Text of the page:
08 January 2015
A landlord has been fined £4500 for several offences relating to an unlicensed property in a state of disrepair, including a broken fire alarm system, an obstructed means of escape in case of fire, and lack of fire resisting doors.
Concerns over conditions at the property and its status were raised when one of the tenants complained to the local council about the poor living conditions. Following investigation, an environmental health officer from the House in Multiple Occupation (HMO) Enforcement Team determined the property to be an unlicensed and unsafe HMO in disrepair. It was also infested with cockroaches.
The landlord pleaded guilty to being in control of an unlicensed HMO and was fined £2000 for failing to obtain a licence. He also pleaded guilty to five breaches of the Management of Houses in Multiple Occupation (England) Regulations 2006 – the three mentioned above and two for disrepair –and was fined £500 per offence.
Councillor Ed Turner, Board Member for Finance, Asset Management and Public Health, said: "It is good that this landlord has been brought to book for running a cockroach-infested property in the way he did. Landlords who fail to meet their responsibilities to their tenants and the wider community should be in no doubt that they will be prosecuted, and the courts are now imposing substantial fines."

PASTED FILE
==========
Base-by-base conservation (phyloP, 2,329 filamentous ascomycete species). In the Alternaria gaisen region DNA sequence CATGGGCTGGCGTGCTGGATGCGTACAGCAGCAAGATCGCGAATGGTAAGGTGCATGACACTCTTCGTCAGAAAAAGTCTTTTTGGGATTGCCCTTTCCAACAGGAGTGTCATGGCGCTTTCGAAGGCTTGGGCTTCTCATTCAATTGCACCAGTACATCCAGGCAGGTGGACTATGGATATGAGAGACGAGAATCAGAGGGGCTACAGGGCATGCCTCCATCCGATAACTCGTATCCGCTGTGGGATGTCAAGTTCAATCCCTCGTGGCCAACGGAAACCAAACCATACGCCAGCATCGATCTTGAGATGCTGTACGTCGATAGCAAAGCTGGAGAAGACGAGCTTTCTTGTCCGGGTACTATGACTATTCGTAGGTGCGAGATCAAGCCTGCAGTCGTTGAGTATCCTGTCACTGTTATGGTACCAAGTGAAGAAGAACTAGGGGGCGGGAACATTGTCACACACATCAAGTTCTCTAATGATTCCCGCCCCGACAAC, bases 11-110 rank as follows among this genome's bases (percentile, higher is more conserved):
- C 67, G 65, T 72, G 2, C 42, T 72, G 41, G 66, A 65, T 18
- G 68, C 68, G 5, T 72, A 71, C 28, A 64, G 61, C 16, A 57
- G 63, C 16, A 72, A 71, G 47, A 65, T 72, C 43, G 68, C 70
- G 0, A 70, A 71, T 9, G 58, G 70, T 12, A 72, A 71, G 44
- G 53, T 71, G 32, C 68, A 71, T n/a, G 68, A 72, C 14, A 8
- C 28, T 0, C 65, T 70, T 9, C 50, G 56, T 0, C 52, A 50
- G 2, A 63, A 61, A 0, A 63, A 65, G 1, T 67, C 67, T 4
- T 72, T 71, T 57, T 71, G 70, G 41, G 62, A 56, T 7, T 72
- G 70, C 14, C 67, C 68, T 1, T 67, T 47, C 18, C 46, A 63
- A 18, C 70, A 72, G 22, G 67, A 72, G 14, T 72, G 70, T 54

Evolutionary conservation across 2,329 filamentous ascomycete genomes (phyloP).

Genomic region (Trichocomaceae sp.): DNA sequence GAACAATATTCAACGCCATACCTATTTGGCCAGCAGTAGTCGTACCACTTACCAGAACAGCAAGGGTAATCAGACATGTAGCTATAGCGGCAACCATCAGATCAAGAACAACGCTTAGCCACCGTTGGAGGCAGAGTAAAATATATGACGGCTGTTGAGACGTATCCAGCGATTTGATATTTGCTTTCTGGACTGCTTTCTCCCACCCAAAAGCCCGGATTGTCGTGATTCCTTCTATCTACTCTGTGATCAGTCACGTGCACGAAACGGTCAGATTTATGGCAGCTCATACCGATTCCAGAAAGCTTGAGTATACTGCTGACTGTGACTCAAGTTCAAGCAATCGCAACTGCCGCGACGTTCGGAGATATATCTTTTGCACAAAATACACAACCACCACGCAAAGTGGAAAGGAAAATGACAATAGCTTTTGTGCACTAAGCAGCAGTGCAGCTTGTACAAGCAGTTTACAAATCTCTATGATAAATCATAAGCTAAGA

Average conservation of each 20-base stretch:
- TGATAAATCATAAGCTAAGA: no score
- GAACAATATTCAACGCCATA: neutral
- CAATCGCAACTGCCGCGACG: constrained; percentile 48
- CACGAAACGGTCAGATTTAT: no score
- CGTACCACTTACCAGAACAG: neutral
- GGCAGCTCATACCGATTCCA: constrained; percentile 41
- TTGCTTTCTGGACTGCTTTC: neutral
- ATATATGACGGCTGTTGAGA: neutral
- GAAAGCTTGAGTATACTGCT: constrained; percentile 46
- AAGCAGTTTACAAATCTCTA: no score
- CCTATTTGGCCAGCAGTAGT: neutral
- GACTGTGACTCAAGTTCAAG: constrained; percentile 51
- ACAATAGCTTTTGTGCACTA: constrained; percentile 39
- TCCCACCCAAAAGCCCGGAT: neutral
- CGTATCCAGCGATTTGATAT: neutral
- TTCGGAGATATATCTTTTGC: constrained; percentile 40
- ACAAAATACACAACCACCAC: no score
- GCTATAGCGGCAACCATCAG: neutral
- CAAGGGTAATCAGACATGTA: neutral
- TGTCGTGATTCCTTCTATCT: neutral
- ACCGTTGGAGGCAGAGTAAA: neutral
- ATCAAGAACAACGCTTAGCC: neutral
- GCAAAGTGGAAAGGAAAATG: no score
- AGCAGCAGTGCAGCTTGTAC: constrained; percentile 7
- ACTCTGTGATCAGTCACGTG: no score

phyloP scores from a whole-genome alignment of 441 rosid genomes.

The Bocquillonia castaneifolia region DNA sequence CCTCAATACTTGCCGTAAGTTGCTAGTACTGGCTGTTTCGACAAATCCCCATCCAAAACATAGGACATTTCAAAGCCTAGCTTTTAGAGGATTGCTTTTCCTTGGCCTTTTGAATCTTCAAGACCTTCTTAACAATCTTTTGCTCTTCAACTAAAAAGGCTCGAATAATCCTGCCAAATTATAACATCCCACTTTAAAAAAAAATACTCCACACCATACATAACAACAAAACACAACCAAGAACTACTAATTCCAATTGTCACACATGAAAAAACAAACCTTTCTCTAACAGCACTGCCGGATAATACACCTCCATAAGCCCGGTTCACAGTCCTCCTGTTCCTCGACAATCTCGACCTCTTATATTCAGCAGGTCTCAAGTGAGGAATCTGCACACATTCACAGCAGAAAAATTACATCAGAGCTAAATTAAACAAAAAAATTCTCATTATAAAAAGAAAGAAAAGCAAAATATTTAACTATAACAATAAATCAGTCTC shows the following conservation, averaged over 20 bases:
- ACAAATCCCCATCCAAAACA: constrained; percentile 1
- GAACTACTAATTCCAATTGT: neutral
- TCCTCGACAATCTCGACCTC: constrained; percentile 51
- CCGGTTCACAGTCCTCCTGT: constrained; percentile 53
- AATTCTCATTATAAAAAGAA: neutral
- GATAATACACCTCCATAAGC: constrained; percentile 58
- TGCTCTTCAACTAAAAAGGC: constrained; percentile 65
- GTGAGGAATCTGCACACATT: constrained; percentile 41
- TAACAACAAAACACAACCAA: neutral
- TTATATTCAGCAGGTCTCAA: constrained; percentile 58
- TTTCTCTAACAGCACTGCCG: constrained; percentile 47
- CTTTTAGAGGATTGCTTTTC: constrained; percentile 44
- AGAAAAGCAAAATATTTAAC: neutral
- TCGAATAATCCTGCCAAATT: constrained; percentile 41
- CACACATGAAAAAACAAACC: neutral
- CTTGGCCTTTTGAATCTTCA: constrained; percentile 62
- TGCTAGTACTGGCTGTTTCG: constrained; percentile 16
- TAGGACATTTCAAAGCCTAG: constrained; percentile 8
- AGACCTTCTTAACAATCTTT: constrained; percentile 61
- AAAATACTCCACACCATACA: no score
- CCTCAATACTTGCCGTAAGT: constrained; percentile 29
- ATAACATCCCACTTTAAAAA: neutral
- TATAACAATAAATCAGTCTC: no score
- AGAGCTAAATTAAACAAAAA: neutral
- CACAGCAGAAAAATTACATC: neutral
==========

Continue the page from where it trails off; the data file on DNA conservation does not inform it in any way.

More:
Commercial buildings, non-domestic and multi-occupancy premises in England and Wales are already forced to undertake a 'suitable and sufficient' fire risk assessment carried out under the Regulatory Reform (Fire Safety) Order 2005.
While the overwhelming majority of premises do this, if the assessment is thought to have been carried out to an insufficient extent, the Responsible Person can face an unlimited fine or up to two years in prison.